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Annabel v. Frost

United States District Court, E.D. Michigan, Southern Division

December 28, 2017

Robert Annabel, Plaintiff,
v.
Jack Frost, et al., Defendants.

          R. Steven Whalen, U.S. Magistrate Judge.

         ORDER OVERRULING IN PART AND SUSTAINING IN PART PLAINTIFF'S OBJECTIONS [117, 118, 133] TO MAGISTRATE JUDGE'S ORDERS [105, 106, 108, 126]; REQUIRING THAT PLAINTIFF BE PROVIDED WITH A COPY OF HIS DEPOSITION TRANSCRIPT; AND PROVISIONALLY GRANTING PLAINTIFF'S MOTION TO APPOINT COUNSEL [80]

          Arthur J. Tarnow, Senior U.S. District Judge.

         Plaintiff Robert Annabel has filed several objections to the Magistrate Judge's orders. For the reasons stated below, the Court OVERRULES in part and SUSTAINS in part Plaintiff's objections. Furthermore, the Court orders that Plaintiff be provided with a copy of his deposition transcript. Finally, the Court provisionally GRANTS Plaintiff's Motion to Appoint Counsel.

         PROCEDURAL HISTORY

         Plaintiff filed a Motion for Appointment of Counsel [80] on January 31, 2017. Defendants filed a Motion for Leave to Take the Deposition of the Plaintiff [83] on February 7, 2017. Plaintiff filed a Motion to Strike Defendants' Motion for Leave to Depose [85] on February 22, 2017.

         On July 25, 2017, the Magistrate Judge denied Plaintiff's Motion for Appointment of Counsel [105] and granted Defendants' Motion for Leave to Take Deposition of Plaintiff [106]. On July 30, 2017, the Magistrate Judge denied Plaintiff's Motion to Strike [108].

         On August 8, 2017, Plaintiff filed objections[1] [117, 118] to orders [105, 106, 108].

         Plaintiff filed a Motion for Recusal of Magistrate Judge [115] on August 15, 2017. On September 13, 2017, the Magistrate Judge denied Plaintiff's Motion for Recusal [126]. Plaintiff filed Objections [133] to the Order on September 28, 2017.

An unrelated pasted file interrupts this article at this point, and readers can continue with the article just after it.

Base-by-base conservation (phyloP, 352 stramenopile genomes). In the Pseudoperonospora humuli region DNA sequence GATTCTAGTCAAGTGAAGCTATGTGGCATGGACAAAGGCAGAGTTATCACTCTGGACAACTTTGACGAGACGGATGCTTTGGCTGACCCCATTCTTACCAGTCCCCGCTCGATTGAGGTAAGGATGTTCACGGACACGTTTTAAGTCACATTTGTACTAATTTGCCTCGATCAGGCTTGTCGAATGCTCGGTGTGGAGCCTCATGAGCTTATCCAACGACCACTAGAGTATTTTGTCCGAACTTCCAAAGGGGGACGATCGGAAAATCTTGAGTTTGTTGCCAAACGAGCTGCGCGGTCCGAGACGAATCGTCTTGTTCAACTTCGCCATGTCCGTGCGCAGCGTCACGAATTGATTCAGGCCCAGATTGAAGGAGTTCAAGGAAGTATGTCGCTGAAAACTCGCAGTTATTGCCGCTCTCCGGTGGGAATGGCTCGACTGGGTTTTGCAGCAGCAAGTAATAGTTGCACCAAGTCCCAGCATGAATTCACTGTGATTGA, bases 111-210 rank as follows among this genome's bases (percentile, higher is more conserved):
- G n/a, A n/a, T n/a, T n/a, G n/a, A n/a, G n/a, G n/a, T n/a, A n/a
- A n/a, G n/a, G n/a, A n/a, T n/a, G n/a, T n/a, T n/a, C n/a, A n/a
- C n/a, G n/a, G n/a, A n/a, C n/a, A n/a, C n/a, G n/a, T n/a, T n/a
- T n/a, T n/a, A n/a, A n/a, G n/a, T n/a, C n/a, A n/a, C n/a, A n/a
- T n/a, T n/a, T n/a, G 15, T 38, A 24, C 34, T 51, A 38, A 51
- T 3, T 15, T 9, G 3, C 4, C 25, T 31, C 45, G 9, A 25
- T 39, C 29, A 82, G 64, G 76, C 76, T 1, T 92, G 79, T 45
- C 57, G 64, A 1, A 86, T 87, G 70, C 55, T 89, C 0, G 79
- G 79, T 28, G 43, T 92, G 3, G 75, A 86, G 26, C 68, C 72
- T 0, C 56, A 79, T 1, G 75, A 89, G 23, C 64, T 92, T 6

On October 3, 2017, the Sixth Circuit held that it does not have jurisdiction over appeal Nos. 17-1927 and 17-1928 (the objections raised in Appeal of Magistrate Judge Decision [117, 118]). Annabel v. Frost, No. 15-1518, (6th Cir. Oct. 3, 2017).

         STANDARD OF REVIEW

         When a litigant objects to a magistrate judge's ruling on a non-dispositive pretrial matter, the court may “modify or set aside any part of the order that is clearly erroneous or is contrary to law.” Fed.R.Civ.P. 72(a). The “clearly erroneous” standard does not permit a district court to reverse the magistrate judge's finding simply because it would have decided the issue differently. Anderson v. City of Bessemer, ___N.C. ___, 470 U.S. 564, 573 (1985). Rather, a “finding is ‘clearly erroneous' when, although there is evidence to support it, the reviewing court on the entire evidence is left with the definite and firm conviction that a mistake has been committed.” United States v. U.S. Gypsum Co., 333 U.S. 364, 395 (1948).

         ANALYSIS

         I. Plaintiff's Objections to Discovery Orders

         In their Motion to Take Deposition [83], Defendants argued that they are entitled to take Plaintiff's deposition because Plaintiff alleged that Defendants retaliated against them in violation of the First Amendment.

         In response, Plaintiff argued that Defendants are not entitled to take his deposition and that the Motion was “Mr. Thurber's latest act to relentlessly harass Plaintiff.” [Dkt. #85 at 1]. Should the Court decide to order the deposition, Plaintiff requested to: have the deposition supervised on live video “so that a federal judge can restrain harassing or unfair tactics, and also rule immediately upon Plaintiff's objections;” be permitted to “depose all five defendants;” and receive a deposition transcript. Id. at 2-3.

         The Magistrate Judge granted Defendants' Motion and denied Plaintiff's Motion. [Dkt. #106; #108]. The Magistrate Judge explained that “any defendant, including these Defendants, get to depose a plaintiff.” [Dkt. #108]. The Magistrate Judge further explained that “[b]ecause Plaintiff is incarcerated, leave of the court is required to take his deposition” under Fed.R.Civ.P. 30(a)(2). Id.

         In the aforementioned orders, the Magistrate Judge did not rule on ...


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